Institutional religious worship sites, often called “houses of worship” or “places of worship,” are specially designed structures for formal gatherings of affiliates of particular religious traditions for religious rituals, rites, religious study, and other activities that fall under the authority of an organized religious body with official bureaucratic leadership structures; codified rules and practices; and systematized dogma and doctrinal teachings. Such sites include Christian basilicas, cathedrals, churches, and chapels; Sikh gurdwaras; Muslim mosques, Jewish synagogues; Buddhist, Hindu, or Jain temples; and Mormon or Quaker meeting houses.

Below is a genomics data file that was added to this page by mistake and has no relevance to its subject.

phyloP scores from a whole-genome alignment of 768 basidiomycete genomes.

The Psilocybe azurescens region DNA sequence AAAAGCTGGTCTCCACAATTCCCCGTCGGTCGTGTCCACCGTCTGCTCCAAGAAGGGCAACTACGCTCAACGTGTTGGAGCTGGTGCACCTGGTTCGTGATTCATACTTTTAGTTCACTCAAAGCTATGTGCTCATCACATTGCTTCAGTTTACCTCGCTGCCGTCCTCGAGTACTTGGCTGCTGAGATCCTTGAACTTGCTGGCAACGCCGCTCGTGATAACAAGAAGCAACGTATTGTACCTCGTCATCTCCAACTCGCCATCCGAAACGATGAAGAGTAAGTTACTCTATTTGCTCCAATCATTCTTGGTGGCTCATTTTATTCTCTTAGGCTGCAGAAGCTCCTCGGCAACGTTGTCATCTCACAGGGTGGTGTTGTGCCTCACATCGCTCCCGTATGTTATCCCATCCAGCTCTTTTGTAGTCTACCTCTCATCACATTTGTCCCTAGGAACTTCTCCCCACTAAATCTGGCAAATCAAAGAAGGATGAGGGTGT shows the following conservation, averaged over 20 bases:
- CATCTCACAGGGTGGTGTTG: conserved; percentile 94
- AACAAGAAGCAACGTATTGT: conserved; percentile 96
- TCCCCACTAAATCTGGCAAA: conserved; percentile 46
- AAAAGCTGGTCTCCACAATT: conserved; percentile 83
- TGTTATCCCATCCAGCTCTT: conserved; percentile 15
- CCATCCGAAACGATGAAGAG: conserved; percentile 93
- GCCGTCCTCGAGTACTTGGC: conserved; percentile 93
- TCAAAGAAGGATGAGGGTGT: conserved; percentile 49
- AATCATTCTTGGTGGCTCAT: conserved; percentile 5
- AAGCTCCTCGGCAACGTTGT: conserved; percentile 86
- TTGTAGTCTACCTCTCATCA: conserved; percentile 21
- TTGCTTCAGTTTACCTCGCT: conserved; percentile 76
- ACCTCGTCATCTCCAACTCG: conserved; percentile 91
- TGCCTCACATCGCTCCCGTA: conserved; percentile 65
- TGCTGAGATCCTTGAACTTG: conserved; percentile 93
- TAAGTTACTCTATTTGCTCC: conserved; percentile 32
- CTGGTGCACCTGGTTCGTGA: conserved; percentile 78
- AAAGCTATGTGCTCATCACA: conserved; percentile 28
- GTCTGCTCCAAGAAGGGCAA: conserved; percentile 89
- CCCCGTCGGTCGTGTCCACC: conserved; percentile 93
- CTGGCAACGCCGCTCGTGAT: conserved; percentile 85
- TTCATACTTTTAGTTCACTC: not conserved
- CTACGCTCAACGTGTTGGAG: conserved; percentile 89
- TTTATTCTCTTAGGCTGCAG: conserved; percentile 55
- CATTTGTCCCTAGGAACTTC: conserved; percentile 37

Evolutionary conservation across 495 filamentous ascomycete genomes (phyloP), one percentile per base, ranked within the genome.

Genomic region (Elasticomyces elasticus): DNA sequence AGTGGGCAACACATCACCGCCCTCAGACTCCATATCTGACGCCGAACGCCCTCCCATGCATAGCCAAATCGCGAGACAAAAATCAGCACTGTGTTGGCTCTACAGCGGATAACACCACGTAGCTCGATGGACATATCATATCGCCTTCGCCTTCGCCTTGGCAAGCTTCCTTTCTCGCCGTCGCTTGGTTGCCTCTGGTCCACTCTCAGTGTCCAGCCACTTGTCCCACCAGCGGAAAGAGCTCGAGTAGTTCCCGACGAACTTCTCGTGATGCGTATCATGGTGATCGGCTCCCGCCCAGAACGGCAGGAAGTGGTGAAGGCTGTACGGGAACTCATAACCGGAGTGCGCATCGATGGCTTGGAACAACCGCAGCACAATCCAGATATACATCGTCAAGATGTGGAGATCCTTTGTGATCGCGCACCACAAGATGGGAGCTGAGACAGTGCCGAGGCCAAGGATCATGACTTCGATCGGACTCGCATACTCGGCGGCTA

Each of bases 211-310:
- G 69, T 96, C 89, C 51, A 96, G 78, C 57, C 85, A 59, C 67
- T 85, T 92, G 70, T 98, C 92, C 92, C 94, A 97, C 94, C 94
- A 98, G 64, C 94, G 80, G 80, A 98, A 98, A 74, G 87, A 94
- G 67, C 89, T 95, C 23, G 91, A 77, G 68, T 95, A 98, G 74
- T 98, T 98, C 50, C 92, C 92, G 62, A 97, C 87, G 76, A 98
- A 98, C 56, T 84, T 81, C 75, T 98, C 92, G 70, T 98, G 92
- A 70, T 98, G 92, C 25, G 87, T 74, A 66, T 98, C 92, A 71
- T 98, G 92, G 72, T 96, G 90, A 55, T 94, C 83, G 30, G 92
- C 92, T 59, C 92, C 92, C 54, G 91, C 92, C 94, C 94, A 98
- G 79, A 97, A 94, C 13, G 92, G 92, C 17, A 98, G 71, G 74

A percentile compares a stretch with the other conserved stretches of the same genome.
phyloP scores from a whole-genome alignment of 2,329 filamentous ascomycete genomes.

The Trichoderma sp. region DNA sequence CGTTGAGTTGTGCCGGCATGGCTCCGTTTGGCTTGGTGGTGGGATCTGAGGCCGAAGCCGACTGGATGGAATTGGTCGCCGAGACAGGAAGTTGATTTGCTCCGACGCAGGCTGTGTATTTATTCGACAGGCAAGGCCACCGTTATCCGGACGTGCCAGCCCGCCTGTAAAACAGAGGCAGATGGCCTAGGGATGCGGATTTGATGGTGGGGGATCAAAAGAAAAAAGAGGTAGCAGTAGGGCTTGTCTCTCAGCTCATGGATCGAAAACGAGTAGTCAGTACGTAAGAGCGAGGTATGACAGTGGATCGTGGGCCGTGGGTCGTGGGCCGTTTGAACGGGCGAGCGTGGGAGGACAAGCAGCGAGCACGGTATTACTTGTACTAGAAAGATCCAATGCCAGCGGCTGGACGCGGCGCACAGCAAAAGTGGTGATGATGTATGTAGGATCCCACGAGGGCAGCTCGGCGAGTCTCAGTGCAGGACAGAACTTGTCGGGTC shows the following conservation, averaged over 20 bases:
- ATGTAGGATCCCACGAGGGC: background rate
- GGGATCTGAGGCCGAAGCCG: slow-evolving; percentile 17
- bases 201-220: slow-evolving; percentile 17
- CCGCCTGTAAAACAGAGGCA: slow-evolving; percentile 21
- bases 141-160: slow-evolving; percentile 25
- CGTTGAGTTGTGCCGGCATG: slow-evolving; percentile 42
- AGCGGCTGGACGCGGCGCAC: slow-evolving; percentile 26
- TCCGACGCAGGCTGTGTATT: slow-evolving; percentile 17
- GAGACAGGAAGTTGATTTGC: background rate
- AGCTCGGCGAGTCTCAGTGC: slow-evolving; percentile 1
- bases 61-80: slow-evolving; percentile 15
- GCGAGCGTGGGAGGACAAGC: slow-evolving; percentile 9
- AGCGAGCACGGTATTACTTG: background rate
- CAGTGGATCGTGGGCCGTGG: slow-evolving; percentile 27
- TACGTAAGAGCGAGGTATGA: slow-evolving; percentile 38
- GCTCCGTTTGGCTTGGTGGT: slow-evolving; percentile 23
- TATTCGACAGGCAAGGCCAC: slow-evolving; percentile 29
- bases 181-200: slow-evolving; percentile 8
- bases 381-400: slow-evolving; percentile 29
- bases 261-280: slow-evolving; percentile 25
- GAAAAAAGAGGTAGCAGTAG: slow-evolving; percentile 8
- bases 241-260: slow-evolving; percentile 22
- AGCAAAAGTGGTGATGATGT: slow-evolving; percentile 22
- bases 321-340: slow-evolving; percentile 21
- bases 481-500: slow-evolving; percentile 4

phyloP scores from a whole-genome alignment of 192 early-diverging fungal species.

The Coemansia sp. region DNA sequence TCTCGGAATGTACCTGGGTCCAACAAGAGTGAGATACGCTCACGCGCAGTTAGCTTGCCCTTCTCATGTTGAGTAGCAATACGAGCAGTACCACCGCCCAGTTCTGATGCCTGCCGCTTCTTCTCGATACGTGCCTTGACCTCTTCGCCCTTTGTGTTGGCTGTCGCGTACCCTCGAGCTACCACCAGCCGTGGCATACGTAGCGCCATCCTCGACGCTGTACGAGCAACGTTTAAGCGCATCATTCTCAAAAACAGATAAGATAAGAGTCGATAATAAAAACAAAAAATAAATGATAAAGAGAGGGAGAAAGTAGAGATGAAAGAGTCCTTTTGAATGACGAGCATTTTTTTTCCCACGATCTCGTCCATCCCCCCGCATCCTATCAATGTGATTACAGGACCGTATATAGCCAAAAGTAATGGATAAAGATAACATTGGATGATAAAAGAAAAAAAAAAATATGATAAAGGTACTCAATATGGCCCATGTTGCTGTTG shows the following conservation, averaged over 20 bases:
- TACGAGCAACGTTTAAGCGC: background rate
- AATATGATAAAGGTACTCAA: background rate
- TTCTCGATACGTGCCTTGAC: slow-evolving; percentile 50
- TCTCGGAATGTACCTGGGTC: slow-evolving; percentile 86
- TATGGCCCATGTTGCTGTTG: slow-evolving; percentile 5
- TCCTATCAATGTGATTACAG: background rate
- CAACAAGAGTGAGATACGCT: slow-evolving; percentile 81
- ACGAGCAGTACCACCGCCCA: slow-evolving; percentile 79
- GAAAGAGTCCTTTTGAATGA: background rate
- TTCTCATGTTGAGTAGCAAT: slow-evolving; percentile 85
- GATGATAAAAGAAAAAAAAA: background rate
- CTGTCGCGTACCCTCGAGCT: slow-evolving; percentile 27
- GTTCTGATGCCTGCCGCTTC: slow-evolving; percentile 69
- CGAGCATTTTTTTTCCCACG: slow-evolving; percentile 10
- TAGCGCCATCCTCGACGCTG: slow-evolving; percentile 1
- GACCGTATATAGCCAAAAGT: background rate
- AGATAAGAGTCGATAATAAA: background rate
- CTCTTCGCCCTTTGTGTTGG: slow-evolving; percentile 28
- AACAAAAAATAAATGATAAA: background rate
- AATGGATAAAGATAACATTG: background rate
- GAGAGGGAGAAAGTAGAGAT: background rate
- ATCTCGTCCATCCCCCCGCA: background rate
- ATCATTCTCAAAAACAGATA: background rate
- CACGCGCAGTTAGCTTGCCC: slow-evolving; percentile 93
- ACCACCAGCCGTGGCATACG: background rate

The architecture of institutional religious worship sites typically express elements of the beliefs, cultures, histories, economic status, and technological capabilities of those who build or adapt them. Institutional worship sites are protected from being fired upon during armed conflict and war under International Humanitarian Law and the Geneva Conventions, so they often serve as sanctuaries for those under siege. While cultural customs mark houses of worship as sanctuaries for those fleeing violence, persecution, deportation, or arrest, the historical tradition of allowing sanctuary in churches was abolished in England in 1623 and did not become a formal feature under U.S. law.